Wild scenery in the neighborhood of the Glen House
- Wild scenery in the neighborhood of the Glen House
This image of Glen Ellis Falls was taken for the MWM by Lauren Plummer. The contemporary image was put into historical context by MWM scholar, Dr. Marcia Schmidt Blaine, using S. C. Eastman's 1865 The White Mountain Guide Book.
Nineteenth-century guidebooks provided quite different information from today’s tourist information. Seldom did the books provided directions to a site since it was expected that tourists would hire guides. The earliest ones included literary references for each site; all nineteenth-century guidebooks presented long, vivid descriptions, even as author John Spaulding noted that “words cannot describe faithfully the magnificent scenery” of the White Mountains.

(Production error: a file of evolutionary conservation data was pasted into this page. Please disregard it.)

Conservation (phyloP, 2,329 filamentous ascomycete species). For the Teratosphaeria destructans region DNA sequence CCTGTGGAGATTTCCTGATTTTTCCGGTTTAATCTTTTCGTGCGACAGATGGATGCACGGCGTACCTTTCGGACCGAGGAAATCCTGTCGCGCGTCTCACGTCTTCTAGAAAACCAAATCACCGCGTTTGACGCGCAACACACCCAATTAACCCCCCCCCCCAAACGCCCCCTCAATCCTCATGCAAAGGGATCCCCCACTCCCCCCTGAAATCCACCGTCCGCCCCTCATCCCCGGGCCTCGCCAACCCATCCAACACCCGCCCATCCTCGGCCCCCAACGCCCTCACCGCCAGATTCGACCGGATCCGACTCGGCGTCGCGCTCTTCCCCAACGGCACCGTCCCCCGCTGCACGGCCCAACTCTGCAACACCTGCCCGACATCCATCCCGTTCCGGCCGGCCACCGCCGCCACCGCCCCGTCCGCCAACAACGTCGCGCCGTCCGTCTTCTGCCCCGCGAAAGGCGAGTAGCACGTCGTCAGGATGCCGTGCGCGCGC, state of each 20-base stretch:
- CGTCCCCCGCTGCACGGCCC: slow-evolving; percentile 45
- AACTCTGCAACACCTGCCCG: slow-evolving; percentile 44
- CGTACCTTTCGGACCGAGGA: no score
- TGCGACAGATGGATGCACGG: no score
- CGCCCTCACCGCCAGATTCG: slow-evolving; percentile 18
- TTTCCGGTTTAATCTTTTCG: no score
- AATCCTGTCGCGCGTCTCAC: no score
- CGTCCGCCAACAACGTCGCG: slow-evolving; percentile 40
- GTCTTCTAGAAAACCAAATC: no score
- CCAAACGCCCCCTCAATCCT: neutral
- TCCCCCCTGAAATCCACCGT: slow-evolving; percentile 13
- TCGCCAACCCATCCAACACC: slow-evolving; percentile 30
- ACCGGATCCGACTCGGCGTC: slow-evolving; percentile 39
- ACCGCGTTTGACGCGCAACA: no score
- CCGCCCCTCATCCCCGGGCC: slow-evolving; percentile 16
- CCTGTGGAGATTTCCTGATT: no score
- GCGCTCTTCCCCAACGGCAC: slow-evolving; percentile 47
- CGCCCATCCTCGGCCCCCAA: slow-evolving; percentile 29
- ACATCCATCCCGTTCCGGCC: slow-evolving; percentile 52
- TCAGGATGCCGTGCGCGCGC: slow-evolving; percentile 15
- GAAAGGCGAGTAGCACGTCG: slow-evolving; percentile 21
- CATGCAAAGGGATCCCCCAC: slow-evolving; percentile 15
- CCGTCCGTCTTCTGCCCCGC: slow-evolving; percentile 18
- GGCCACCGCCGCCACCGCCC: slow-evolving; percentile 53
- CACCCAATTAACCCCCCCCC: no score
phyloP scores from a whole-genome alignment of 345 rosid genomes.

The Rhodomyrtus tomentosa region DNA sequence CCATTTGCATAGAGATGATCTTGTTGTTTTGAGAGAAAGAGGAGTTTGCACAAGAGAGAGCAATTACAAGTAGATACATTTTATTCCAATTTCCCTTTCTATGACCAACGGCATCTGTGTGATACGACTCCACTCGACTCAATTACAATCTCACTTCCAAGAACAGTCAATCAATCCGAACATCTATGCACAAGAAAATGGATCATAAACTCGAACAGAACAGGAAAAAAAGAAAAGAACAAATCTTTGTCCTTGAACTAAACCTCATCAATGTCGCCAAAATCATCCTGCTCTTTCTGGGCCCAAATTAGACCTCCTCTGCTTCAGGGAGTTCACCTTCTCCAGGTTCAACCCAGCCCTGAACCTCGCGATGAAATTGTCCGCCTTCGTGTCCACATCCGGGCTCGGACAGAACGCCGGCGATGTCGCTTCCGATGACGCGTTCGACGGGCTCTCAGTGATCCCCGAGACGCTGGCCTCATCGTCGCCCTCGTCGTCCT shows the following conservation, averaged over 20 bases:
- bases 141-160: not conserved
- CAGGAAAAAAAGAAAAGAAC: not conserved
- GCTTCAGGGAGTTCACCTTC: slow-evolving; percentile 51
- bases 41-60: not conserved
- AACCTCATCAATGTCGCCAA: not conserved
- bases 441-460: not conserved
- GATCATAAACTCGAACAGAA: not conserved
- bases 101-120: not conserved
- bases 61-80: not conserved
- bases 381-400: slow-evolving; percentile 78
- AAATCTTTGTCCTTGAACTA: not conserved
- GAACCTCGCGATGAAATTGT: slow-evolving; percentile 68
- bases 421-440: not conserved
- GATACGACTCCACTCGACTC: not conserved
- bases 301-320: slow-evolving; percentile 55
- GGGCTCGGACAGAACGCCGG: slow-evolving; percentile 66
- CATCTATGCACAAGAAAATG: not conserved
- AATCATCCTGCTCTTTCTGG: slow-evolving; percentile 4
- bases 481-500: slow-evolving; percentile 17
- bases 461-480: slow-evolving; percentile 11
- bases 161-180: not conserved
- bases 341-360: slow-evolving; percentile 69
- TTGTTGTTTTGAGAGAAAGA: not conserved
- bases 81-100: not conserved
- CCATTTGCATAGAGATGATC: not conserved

Glen Ellis Falls:
“This cataract is one of the interesting features of the wild scenery in the neighborhood of the Glen House. Carriages run regularly from the hotel to carry visitors…. It is very easy access from the point where you leave the wagon, though it requires nearly half an hour, with ladies, to reach it…. the sound does not prepare a stranger for the startling view upon which the forest path suddenly opens.” “The spot where it pours is more wild, and combines more of the elements of loneliness, untamableness [sic], lawless beauty, and strong contrasts of features, than any other spot in the White Mountain region.”
Photograph by Lauren Plummer; Excerpt by S. C. Eastman, “Wild scenery in the neighborhood of the Glen House,” The Cairn, accessed December 20, 2014, http://www.plymouth.edu/the-cairn/items/show/77.